During the melting season I'm regularly writing updates on the current sea ice extent (SIE) as reported by IJIS (a joint effort of the International Arctic Research Center and the Japan Aerospace Exploration Agency) and compare it to the sea ice extents in the period 2005-2010. NSIDC has a good explanation of what sea ice extent is in their FAQ. I also look at other things like sea ice area, concentration, volume, temperature and weather forecasts, anything that can be of particular interest. Check out the Arctic sea ice graph webpage for daily updated graphs, maps and live webcam images.
April 13th 2011
Updates on SIE are few and far between, but there's no need to wear myself out with extensive analysis until the ice starts melting out for real, come May and June. In these first two weeks of April we saw the 2011 trend line completing the triple top, but the third top didn't match the first one either, and so the SIE maximum extent still stands. It will continue to do so as the 2011 extent numbers have continued to decline slowly, but steadily.
The 2011 trend line on the IJIS graph is still in the top of the lower group of trend lines that has been joined by a fiercely dropping 2004 trend line:
The current difference between 2011 and the other years is as follows:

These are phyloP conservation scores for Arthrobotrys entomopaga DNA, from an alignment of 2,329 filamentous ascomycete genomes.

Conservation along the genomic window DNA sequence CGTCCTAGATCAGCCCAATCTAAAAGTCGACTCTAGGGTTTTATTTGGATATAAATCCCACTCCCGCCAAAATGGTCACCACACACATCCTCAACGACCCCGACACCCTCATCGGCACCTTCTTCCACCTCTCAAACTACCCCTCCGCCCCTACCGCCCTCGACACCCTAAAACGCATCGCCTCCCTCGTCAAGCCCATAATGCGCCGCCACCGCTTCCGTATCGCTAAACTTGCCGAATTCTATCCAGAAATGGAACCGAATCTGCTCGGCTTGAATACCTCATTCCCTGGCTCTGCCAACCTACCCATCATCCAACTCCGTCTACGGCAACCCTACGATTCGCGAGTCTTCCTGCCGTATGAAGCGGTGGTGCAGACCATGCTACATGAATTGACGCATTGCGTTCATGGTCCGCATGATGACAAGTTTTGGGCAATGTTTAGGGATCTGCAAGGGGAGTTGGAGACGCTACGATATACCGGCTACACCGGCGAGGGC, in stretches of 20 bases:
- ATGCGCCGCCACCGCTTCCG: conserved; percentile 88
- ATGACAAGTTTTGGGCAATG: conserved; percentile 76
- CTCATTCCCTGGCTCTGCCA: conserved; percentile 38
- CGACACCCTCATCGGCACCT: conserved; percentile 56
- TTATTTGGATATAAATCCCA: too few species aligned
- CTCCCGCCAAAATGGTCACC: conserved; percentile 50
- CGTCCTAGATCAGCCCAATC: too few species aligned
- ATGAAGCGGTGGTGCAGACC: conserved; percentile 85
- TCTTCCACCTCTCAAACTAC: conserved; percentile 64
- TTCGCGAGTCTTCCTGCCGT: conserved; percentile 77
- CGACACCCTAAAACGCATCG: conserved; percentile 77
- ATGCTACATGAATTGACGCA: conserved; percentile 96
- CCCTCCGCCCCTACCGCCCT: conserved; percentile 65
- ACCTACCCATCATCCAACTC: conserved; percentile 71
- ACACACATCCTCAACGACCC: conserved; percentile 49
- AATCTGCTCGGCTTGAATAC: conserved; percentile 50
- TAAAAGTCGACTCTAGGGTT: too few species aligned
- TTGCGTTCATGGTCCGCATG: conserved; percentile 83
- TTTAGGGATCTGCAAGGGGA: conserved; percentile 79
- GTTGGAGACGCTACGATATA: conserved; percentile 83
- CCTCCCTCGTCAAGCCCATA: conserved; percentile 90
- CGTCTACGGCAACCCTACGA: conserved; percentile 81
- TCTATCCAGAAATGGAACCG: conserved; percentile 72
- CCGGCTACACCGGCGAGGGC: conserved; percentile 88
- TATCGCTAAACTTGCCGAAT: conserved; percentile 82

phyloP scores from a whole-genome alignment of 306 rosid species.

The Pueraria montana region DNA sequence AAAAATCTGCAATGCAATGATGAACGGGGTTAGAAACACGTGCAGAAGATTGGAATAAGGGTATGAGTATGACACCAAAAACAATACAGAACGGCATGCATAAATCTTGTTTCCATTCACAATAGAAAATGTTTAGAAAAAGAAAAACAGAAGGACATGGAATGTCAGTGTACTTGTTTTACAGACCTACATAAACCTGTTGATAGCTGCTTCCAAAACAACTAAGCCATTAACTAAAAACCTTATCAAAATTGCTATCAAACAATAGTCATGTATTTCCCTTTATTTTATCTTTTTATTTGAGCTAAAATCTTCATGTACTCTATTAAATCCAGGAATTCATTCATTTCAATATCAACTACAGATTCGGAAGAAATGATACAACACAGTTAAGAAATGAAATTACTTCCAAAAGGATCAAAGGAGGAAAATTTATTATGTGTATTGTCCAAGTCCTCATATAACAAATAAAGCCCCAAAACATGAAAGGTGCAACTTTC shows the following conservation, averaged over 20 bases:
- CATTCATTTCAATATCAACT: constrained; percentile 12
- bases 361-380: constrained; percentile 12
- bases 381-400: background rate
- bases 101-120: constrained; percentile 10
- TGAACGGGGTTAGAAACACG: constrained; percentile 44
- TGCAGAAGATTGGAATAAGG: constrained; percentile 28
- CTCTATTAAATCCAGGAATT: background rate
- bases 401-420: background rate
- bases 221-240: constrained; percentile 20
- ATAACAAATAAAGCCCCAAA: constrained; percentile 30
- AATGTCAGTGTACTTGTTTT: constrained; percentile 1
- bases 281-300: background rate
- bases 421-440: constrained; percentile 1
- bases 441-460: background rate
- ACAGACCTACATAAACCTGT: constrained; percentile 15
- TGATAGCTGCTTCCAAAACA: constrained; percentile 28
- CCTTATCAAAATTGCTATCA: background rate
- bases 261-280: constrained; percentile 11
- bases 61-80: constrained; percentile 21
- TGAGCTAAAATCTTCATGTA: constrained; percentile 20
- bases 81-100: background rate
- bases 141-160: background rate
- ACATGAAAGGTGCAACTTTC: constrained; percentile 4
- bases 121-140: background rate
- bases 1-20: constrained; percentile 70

- 2005: +164K(-26,297)
- 2006: +463K (-26,932)
- 2007: +317K (-27,521)
- 2008: -373K (-40,240)
- 2009: -244K (-26,781)
- 2010: -455K (-40,786)
Between brackets is the average daily extent rate for the month of April. 2011's average daily extent rate for April is currently -25,781 square km per day.
Over at Cryosphere Today the flatlining of the SIA (sea ice area) numbers around minus 1 million square km has basically come to an end, with the anomaly trend line going up and settling around the minus 700K mark:
This of course is also being reflected in regional SIA numbers. The Barentsz Sea, Kara Sea, Bering Sea and Baffin/Newfoundland Sea all showed a decent uptick after an early drop. The Laptev Sea went up as well from the little fraction it had gone down towards the end of March. Mind you, some of these areas are showing drops again, especially Barents and Bering, all part of the dynamic transition phase between late ice growth and early ice break-up.
The AO is expected to go down a bit in the coming week, and this is already reflected in the ECMWF forecast for the coming 48 hours, with a high moving in from the Canadian side of the Arctic:
And this means that on the PIPS ice displacement maps we are witnessing a set-up that is slowly evolving into the fabled Arctic Dipole Anomaly. I have made a quick animation of ice displacement forecasts of the past 7 days:
Let's wait and see what this will bring. Big arrows usually mean big decreases, but it doesn't quite seem to work that way in this transition phase.
TIPS - Other blog posts and news articles concerning the Arctic and its ice:
I've inserted a RSSfeed widget that shows news articles from the past week in the right column. It's very ugly and will be rpelaced as soon as I've found something more palatable. But it functions, and that's the main thing. It partly replaces these TIPS at the end of SIE updates.
Richard Black from the BBC has an interesting blog post up reflecting some of the atmosphere on the last European Geosciences Union annual meeting in Vienna: Science and politics - a tale of two meetings